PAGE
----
October 2010 Newsletter

October is the perfect time to sow Broad Bean Aquadulce Claudia. This is the best autumn sowing broad bean of all and has been awarded the coveted RHS Award of Garden Merit. It establishes quickly in the warm soil and over-winters well to produce the earliest crops next year. If you love to grow your own fresh Pea's you will find Feltham First is a great variety to sow in autumn too. You could be picking your first peas next May!  growing tips and sowing information can be found in page 76 of our 2009 catalogue.

Autumn sown Sweet Peas produce the stockiest plants and the earliest flowers next year. Sow them in pots or rootrainers now and over-wintered in a cold frame or if you live in a mild area you can sow straight into their flowering position, but give them a bit of protection during the worst winter weather and do plant in free-draining soil as they do not like wet, soggy feet! A maximum/minimum thermometer could be a useful aid at this time of year enabling you to give seedlings protection when they most need it.

Don't forget to order autumn planting onions, shallots and garlic before it gets too late. We have a very good selection for planting in spring if you don't have space in your veg plot just yet. Harvested onions are best strung together and hung up in an airy place or stored in onion nets to keep them dry. Make sure onions and potatoes are dry before you store them. Hessian sacks are best for potatoes as they allow air flow but exclude light.

 There is still time to sow Lettuce Winter Density and Spinach Campania, it may be advisable to cover them with fleece or cloches to protect the emerging young shoots from mice and give some frost protection especially in colder areas. They grow quickly in mild weather and you can enjoy tender salad throughout the winter, young spinach leaves are great added to salads as well as used as a tasty vegetable.

You may still be harvesting Squashes, Pumpkins and Marrows and they store well for use over winter but they need curing in a warm place first. Cut them away from the plant with a small length of stem attached and leave in the sun, or in a warm dry shed or greenhouse if the weather is wet. Allow plenty of air flow and when the skins have hardened and the fruit sounds hollow when tapped, they can be stored in a dry, cool but frost free place. Winter squashes such as butternut types, keep the longest but need to be kept very dry and not too cold, in an unheated room in the house or the cupboard under the stairs is perfect.

Finish picking Apples and Pears in case the weather turns windy and knocks them off the trees. Any unripe tomatoes should be picked too, they won't ripen outside now but they will indoors in a warm place. Keep pulling carrots and beetroot and earth up leeks and celery to blanch the stems.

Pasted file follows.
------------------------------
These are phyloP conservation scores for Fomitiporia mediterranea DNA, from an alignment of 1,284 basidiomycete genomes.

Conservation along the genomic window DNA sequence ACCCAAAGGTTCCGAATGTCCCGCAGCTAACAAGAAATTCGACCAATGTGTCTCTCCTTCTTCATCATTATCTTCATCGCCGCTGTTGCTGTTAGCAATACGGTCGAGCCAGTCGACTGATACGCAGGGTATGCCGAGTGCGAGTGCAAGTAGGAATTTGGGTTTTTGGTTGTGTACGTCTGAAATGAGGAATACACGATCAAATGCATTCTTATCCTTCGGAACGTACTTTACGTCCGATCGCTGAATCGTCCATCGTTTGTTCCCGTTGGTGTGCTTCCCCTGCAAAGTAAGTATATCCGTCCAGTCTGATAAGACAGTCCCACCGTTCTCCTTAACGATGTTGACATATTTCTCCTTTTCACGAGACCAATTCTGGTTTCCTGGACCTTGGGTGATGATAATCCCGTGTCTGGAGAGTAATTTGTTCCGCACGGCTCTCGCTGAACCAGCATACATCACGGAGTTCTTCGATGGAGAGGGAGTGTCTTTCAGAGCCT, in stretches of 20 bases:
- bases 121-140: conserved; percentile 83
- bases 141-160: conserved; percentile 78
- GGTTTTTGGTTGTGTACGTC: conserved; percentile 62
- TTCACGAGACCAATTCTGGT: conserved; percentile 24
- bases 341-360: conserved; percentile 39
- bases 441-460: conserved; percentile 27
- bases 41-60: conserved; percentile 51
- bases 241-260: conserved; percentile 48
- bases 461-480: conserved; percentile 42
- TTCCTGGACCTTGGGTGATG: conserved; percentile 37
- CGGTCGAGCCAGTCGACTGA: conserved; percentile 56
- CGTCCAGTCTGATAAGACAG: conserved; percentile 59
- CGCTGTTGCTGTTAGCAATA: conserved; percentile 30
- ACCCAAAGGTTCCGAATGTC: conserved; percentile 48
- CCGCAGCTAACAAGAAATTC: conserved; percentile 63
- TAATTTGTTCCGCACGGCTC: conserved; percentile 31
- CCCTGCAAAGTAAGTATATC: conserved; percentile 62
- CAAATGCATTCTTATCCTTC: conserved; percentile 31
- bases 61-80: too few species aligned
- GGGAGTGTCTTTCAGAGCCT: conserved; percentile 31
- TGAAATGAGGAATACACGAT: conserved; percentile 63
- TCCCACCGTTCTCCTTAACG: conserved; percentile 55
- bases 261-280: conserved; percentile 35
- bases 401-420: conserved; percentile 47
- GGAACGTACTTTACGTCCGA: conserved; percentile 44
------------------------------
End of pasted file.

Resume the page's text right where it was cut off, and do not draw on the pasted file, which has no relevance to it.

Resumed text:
Why not utilise any empty space you may have on your veg plot by sowing ‘green manures', these are quick growing crops which are dug straight back into the soil before they set seed. They help to suppress weeds, protect soil from erosion over the winter. The breakdown of the plant material adds structure and humus which in turn releases nutrients back into the soil slowly and improves your soil at the same time.

Cut back all the fruited stems of blackberries and autumn fruiting raspberries when they have finished cropping, take them down to ground level and tie in the new growth ready for next years crop. Cut the runners from strawberry plants unless you want to propagate more plants and tidy up the foliage, you can cut back all the foliage or just remove any dead or dying foliage and leave some healthy growth to cover the crown of the plant over the winter. Order new strawberry plants to be ready for next years cropping.

If your plot is beginning to empty and you have been thinking of making raised beds, now could be a good time to start building them, so that in the spring you can take advantage of all the lovely compost you have been digging in over the months. And with modern gardens getting smaller and growing space at a premium raised beds can be an invaluable asset to the vegetable gardener. They help give better control of pests and diseases and with defined areas it is easier to improve soil structure, drainage. Therefore the soil is easier to warm up with fleece in spring for earlier crops.

Some hardy annual seeds can be sown now. If you like a natural look simply scatter seed directly where you want them to flower and cover with a fine layer of soil. This is the quickest method but identifying the emerging shoots from weed seedlings can be a bit difficult. If you prefer a more structured planting, divide the bed into sections and sow in shallow drills running in different directions to achieve a natural look. It is easier to spot the young seedlings from the weeds between the drills. Cornflower, Love in a Mist, Poached Egg Plants (Limnanthes), Iceland Poppies and Marigolds (Calendula) are all suitable.